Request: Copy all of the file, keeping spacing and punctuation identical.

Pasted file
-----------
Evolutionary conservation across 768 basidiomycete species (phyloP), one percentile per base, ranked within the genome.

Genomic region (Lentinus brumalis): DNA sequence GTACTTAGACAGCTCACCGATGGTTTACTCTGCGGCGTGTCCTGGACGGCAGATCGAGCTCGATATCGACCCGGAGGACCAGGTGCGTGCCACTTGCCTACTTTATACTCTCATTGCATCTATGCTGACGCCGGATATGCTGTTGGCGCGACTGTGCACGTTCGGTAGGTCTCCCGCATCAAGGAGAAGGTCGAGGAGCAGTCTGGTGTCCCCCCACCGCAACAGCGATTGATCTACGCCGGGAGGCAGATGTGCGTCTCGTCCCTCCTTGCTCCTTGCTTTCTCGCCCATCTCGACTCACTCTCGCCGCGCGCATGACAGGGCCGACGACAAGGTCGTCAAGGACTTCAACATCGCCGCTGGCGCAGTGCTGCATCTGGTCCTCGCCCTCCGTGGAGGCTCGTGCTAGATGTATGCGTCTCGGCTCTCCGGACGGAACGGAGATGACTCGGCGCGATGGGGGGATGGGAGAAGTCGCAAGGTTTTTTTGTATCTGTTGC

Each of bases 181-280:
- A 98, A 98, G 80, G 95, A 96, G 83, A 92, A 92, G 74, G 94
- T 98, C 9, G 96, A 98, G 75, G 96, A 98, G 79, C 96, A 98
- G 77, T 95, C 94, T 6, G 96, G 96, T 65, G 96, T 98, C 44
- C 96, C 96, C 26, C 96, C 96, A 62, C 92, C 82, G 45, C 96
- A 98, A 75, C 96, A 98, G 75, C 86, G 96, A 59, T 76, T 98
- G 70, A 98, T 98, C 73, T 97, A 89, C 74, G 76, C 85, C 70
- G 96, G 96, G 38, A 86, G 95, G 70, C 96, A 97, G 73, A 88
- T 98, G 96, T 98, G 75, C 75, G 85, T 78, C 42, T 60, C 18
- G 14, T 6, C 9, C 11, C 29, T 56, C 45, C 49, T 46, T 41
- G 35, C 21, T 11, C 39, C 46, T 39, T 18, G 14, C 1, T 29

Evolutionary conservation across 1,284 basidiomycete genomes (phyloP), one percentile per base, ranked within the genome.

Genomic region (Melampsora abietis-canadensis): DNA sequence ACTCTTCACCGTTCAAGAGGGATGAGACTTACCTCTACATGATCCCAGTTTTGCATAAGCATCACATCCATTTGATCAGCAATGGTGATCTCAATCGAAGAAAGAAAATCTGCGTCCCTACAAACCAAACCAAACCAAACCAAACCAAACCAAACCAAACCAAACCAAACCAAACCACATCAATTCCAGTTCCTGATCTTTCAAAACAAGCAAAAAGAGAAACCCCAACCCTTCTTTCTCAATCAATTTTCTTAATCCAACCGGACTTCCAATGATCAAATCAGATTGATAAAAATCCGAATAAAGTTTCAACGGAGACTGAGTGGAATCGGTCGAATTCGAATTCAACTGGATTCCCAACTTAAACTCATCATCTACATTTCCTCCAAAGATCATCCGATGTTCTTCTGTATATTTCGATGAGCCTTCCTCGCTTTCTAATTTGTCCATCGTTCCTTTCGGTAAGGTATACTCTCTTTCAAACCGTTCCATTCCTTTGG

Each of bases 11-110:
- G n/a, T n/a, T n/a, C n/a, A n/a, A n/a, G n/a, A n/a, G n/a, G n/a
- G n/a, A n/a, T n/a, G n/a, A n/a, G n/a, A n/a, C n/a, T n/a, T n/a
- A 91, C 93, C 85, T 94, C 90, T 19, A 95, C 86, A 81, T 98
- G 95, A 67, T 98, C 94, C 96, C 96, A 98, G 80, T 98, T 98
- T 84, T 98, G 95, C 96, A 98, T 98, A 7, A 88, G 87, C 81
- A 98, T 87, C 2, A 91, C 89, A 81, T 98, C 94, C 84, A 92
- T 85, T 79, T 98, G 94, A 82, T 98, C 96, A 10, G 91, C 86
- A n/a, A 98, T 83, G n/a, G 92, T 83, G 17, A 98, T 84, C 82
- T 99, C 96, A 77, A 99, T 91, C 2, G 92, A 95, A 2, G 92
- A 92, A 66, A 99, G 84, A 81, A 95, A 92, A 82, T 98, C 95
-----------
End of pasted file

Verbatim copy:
Evolutionary conservation across 768 basidiomycete species (phyloP), one percentile per base, ranked within the genome.

Genomic region (Lentinus brumalis): DNA sequence GTACTTAGACAGCTCACCGATGGTTTACTCTGCGGCGTGTCCTGGACGGCAGATCGAGCTCGATATCGACCCGGAGGACCAGGTGCGTGCCACTTGCCTACTTTATACTCTCATTGCATCTATGCTGACGCCGGATATGCTGTTGGCGCGACTGTGCACGTTCGGTAGGTCTCCCGCATCAAGGAGAAGGTCGAGGAGCAGTCTGGTGTCCCCCCACCGCAACAGCGATTGATCTACGCCGGGAGGCAGATGTGCGTCTCGTCCCTCCTTGCTCCTTGCTTTCTCGCCCATCTCGACTCACTCTCGCCGCGCGCATGACAGGGCCGACGACAAGGTCGTCAAGGACTTCAACATCGCCGCTGGCGCAGTGCTGCATCTGGTCCTCGCCCTCCGTGGAGGCTCGTGCTAGATGTATGCGTCTCGGCTCTCCGGACGGAACGGAGATGACTCGGCGCGATGGGGGGATGGGAGAAGTCGCAAGGTTTTTTTGTATCTGTTGC

Each of bases 181-280:
- A 98, A 98, G 80, G 95, A 96, G 83, A 92, A 92, G 74, G 94
- T 98, C 9, G 96, A 98, G 75, G 96, A 98, G 79, C 96, A 98
- G 77, T 95, C 94, T 6, G 96, G 96, T 65, G 96, T 98, C 44
- C 96, C 96, C 26, C 96, C 96, A 62, C 92, C 82, G 45, C 96
- A 98, A 75, C 96, A 98, G 75, C 86, G 96, A 59, T 76, T 98
- G 70, A 98, T 98, C 73, T 97, A 89, C 74, G 76, C 85, C 70
- G 96, G 96, G 38, A 86, G 95, G 70, C 96, A 97, G 73, A 88
- T 98, G 96, T 98, G 75, C 75, G 85, T 78, C 42, T 60, C 18
- G 14, T 6, C 9, C 11, C 29, T 56, C 45, C 49, T 46, T 41
- G 35, C 21, T 11, C 39, C 46, T 39, T 18, G 14, C 1, T 29

Evolutionary conservation across 1,284 basidiomycete genomes (phyloP), one percentile per base, ranked within the genome.

Genomic region (Melampsora abietis-canadensis): DNA sequence ACTCTTCACCGTTCAAGAGGGATGAGACTTACCTCTACATGATCCCAGTTTTGCATAAGCATCACATCCATTTGATCAGCAATGGTGATCTCAATCGAAGAAAGAAAATCTGCGTCCCTACAAACCAAACCAAACCAAACCAAACCAAACCAAACCAAACCAAACCAAACCAAACCACATCAATTCCAGTTCCTGATCTTTCAAAACAAGCAAAAAGAGAAACCCCAACCCTTCTTTCTCAATCAATTTTCTTAATCCAACCGGACTTCCAATGATCAAATCAGATTGATAAAAATCCGAATAAAGTTTCAACGGAGACTGAGTGGAATCGGTCGAATTCGAATTCAACTGGATTCCCAACTTAAACTCATCATCTACATTTCCTCCAAAGATCATCCGATGTTCTTCTGTATATTTCGATGAGCCTTCCTCGCTTTCTAATTTGTCCATCGTTCCTTTCGGTAAGGTATACTCTCTTTCAAACCGTTCCATTCCTTTGG

Each of bases 11-110:
- G n/a, T n/a, T n/a, C n/a, A n/a, A n/a, G n/a, A n/a, G n/a, G n/a
- G n/a, A n/a, T n/a, G n/a, A n/a, G n/a, A n/a, C n/a, T n/a, T n/a
- A 91, C 93, C 85, T 94, C 90, T 19, A 95, C 86, A 81, T 98
- G 95, A 67, T 98, C 94, C 96, C 96, A 98, G 80, T 98, T 98
- T 84, T 98, G 95, C 96, A 98, T 98, A 7, A 88, G 87, C 81
- A 98, T 87, C 2, A 91, C 89, A 81, T 98, C 94, C 84, A 92
- T 85, T 79, T 98, G 94, A 82, T 98, C 96, A 10, G 91, C 86
- A n/a, A 98, T 83, G n/a, G 92, T 83, G 17, A 98, T 84, C 82
- T 99, C 96, A 77, A 99, T 91, C 2, G 92, A 95, A 2, G 92
- A 92, A 66, A 99, G 84, A 81, A 95, A 92, A 82, T 98, C 95